4 Concerns to Expect When Entering 2023
Food & Beverage companies face many ongoing challenges threatening their ability to sustain themselves in the competitive market during the COVID-19 pandemic. We’ve picked the four most acute ones.
1. Increased costs
Food and beverage businesses were approximately twice as likely to report additional costs – which refers to transportation expenses only.
Due to labor shortages, several top industry players have accelerated their technology implementation. Several F&B companies focus on beefing up their automation capabilities to fill the gaps.
Also, nowadays’ customers want assurances about where the food that ends up on their plate has come from and if they can trust the manufacturer. The growing desire for organic and sustainable foods fuels the costs of a better understanding of customer priorities.
A common example is a vegan diet when companies have come up with meat-free alternatives to keep the retail and supply chains running. Also, the increased use of natural ingredients and reduced use of artificial colors and flavors force manufacturers to look for a costly replacement, exacerbating the situation.
2. Stringent regulatory control
While an enormous web of regulations, logistical challenges, and expenses have always been part and parcel of cross-border trading, the last year has seriously exacerbated these issues. It is especially true for larger multinational businesses that rely on running hundreds of supply chains smoothly at any time.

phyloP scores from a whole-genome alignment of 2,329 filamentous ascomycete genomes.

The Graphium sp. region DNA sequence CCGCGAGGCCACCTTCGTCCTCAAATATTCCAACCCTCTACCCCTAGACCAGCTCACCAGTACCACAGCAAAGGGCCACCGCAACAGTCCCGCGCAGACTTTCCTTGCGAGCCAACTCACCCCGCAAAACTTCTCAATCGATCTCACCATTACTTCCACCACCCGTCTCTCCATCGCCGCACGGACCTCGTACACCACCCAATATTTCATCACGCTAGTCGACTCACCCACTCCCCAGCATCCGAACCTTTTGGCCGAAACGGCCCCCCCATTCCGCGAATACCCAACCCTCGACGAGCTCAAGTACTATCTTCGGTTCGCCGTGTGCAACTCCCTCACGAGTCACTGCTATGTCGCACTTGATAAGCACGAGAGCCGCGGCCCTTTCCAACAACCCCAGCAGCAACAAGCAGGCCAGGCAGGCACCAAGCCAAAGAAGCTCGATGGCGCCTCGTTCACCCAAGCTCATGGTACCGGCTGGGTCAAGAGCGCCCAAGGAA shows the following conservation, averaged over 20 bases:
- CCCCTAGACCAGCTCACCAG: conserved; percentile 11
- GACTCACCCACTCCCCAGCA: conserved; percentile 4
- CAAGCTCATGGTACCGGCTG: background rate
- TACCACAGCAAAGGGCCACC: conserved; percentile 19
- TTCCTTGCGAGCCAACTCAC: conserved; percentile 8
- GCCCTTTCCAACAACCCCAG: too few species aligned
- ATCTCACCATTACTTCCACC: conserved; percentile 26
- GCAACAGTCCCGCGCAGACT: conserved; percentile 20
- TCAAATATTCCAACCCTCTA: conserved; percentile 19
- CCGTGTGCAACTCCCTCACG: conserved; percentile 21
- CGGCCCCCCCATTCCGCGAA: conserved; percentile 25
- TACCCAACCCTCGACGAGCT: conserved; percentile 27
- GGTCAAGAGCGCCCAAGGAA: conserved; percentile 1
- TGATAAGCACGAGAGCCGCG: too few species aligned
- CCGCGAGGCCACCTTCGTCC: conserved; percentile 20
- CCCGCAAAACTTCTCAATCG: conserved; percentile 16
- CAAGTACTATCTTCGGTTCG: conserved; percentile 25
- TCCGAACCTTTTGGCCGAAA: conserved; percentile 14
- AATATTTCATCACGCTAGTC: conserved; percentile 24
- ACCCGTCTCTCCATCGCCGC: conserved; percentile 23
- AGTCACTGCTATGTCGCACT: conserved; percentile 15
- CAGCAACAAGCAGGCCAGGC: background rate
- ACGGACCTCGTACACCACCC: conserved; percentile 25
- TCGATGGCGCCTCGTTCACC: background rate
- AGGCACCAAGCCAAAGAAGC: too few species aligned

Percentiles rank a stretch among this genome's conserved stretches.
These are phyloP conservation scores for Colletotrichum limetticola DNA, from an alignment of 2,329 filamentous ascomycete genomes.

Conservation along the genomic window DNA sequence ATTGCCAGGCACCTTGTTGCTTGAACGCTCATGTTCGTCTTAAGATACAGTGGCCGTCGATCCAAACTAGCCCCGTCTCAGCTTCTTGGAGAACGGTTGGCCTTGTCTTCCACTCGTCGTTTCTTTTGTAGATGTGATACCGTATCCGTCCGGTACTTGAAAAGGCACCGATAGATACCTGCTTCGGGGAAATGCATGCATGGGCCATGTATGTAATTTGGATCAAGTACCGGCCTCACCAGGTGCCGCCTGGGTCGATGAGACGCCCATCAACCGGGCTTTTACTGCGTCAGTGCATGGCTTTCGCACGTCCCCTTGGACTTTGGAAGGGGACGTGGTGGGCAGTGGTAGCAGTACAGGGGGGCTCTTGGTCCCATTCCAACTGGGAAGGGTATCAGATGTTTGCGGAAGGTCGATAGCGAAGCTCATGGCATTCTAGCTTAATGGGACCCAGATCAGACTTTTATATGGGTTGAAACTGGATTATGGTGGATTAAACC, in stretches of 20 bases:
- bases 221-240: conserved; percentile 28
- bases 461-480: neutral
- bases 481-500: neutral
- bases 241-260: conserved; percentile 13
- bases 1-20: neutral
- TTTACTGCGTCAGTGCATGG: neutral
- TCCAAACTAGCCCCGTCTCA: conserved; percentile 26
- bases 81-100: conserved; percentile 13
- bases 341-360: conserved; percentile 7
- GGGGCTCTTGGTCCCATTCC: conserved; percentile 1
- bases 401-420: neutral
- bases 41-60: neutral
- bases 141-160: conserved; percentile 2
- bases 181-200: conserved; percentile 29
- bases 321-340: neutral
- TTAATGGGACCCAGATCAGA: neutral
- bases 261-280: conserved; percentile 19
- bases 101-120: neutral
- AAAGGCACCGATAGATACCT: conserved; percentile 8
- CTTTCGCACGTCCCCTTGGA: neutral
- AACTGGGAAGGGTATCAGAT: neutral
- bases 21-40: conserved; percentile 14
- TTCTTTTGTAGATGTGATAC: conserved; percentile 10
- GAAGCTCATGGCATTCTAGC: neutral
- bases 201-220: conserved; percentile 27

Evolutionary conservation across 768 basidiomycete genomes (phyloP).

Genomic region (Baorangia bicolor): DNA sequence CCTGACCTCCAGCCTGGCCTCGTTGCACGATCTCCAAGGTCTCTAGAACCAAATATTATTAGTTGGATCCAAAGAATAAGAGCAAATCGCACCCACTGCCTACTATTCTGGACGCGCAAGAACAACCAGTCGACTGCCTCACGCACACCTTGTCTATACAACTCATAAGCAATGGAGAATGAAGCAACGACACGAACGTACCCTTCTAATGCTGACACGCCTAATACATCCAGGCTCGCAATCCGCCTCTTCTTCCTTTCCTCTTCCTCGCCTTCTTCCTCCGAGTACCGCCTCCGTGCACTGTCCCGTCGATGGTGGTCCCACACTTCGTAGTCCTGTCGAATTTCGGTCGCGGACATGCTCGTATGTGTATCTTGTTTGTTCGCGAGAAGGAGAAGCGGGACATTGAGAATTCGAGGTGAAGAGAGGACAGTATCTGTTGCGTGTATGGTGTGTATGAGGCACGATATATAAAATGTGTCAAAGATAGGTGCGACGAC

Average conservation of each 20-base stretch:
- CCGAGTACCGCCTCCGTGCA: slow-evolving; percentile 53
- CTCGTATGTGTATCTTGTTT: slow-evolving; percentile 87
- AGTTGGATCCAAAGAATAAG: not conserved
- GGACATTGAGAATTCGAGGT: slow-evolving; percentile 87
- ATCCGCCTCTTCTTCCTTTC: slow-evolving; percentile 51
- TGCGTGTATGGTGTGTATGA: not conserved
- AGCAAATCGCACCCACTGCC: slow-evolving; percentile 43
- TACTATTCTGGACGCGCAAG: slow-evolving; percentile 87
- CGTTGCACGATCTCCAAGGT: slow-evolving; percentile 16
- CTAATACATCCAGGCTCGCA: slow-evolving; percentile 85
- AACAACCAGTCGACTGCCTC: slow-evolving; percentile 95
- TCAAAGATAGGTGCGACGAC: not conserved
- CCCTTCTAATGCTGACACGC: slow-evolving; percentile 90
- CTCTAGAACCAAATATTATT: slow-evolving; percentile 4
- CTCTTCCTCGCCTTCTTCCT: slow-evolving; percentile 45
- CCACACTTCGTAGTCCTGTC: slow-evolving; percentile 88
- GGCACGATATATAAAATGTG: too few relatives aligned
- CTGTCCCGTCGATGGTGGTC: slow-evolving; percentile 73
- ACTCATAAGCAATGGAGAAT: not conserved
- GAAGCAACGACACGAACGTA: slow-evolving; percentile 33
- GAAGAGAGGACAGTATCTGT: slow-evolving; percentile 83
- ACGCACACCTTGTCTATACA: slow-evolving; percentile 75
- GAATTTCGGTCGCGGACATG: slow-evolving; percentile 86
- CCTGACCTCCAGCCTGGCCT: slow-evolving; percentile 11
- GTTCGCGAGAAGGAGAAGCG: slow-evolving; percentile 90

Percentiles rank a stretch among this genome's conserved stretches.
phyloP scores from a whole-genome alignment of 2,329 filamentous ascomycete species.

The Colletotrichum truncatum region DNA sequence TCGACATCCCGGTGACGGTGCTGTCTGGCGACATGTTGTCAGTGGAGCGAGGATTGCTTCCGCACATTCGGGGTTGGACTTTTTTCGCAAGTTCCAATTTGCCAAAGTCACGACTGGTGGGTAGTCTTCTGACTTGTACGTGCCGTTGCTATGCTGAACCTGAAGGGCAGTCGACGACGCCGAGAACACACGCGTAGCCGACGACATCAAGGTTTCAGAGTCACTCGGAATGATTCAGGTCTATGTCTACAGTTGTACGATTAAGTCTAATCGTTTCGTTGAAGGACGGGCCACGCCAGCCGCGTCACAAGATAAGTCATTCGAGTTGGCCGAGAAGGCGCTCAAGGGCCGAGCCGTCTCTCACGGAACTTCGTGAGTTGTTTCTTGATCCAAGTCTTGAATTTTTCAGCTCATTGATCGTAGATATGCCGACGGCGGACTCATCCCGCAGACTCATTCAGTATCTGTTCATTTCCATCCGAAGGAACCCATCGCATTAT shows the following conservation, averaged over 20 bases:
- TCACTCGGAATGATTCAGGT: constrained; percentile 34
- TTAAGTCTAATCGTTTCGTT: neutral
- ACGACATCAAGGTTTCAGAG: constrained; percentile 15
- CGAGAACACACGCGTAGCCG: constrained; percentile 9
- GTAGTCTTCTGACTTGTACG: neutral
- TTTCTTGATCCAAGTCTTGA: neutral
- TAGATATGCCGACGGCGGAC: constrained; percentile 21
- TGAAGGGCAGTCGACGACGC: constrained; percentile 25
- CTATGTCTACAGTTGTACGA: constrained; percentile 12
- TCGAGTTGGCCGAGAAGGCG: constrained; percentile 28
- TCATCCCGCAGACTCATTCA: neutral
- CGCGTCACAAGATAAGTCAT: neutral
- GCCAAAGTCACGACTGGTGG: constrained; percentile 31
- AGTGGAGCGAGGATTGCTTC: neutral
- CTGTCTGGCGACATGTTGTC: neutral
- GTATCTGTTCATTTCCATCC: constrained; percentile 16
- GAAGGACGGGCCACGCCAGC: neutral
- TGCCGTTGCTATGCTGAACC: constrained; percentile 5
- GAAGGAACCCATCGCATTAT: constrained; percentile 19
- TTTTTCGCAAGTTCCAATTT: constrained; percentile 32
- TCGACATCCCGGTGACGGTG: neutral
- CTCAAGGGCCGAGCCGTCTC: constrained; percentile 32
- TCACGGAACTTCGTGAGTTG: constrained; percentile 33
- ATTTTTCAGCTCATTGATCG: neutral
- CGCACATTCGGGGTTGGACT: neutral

In food and beverage, the FDA’s Food Safety Modernization Act (FSMA) expects full transparency of how products are made and where they are at all times in the distribution and consumption layer. As a result, legal and regulatory teams have to spend thousands of hours manually monitoring laws and regulations.
3. Supply chain disruptions
The way manufacturers produce food is constantly growing in complexity. Products are made of more ingredients than ever, while shifting consumer demands force businesses to diversify their offerings. This has made supply chains longer and more splintered, with products traveling through more facilities and heading in many different directions before they reach consumers.
Managing supply chain disruption is undoubtedly not new to manufacturers and industrial companies. Still, the effects of the COVID-19 pandemic made it more paramount for processes and operations to change.